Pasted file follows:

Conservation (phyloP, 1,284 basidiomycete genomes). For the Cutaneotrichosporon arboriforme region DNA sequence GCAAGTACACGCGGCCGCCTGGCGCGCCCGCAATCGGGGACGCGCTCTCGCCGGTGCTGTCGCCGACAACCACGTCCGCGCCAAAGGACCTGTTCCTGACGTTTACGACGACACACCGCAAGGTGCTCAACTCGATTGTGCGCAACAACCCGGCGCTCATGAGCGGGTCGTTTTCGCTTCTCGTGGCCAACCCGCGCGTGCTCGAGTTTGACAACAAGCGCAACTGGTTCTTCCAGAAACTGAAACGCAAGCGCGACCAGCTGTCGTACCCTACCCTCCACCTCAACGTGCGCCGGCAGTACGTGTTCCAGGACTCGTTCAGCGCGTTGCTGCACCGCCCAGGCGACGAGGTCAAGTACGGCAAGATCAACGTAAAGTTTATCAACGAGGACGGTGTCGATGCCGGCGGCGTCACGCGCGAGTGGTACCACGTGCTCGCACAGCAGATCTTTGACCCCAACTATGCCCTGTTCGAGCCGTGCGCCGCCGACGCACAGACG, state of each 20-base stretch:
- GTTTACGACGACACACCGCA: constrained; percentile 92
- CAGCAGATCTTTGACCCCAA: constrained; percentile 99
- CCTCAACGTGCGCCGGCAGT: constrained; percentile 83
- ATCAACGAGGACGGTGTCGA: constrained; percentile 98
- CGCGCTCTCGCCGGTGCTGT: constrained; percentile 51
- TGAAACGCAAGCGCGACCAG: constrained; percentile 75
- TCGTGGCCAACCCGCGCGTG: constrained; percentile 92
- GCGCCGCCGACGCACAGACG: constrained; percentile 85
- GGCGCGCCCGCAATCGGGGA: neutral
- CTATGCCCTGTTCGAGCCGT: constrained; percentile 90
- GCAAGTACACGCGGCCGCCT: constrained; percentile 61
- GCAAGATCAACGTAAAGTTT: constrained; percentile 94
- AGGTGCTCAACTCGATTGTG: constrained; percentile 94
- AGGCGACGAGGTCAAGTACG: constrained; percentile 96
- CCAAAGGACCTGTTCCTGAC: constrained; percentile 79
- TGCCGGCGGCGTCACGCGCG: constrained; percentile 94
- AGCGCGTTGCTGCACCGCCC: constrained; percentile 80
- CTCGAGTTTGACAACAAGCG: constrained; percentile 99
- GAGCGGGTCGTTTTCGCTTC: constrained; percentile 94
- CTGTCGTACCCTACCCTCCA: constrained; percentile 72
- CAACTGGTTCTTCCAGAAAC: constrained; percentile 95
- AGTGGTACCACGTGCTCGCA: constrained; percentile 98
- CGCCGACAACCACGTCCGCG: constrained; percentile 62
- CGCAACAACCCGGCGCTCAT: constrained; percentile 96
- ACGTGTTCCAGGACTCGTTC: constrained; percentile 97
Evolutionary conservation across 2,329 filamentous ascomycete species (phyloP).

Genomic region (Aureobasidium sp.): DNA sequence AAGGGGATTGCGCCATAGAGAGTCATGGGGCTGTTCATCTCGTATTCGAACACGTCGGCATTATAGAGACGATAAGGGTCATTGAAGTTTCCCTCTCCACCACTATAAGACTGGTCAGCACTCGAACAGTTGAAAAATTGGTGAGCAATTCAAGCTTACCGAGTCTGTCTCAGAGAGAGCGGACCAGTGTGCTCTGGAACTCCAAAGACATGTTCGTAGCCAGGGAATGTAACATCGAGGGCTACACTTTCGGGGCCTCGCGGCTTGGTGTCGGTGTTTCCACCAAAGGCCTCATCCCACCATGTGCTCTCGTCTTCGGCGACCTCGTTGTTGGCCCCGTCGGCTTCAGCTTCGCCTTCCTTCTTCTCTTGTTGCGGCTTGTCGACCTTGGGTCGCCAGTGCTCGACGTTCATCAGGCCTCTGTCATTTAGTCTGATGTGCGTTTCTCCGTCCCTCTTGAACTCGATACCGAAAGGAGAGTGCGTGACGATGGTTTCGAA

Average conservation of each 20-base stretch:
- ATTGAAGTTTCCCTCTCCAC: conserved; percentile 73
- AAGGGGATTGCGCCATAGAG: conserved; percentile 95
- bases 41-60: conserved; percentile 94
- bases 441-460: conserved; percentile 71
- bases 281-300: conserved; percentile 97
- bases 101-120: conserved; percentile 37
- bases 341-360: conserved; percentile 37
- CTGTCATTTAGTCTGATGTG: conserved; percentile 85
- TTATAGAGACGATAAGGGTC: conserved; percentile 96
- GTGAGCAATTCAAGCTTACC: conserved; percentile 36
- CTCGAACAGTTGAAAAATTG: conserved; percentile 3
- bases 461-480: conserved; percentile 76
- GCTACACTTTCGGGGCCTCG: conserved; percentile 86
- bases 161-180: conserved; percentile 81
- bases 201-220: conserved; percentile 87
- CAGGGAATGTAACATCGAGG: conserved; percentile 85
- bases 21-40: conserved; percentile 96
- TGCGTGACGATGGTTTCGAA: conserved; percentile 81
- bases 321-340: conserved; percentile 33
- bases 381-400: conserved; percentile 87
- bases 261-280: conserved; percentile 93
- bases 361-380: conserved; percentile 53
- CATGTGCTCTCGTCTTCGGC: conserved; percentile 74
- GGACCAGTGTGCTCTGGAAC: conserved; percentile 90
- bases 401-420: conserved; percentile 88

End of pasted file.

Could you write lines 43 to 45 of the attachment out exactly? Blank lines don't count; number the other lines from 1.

- bases 161-180: conserved; percentile 81
- bases 201-220: conserved; percentile 87
- CAGGGAATGTAACATCGAGG: conserved; percentile 85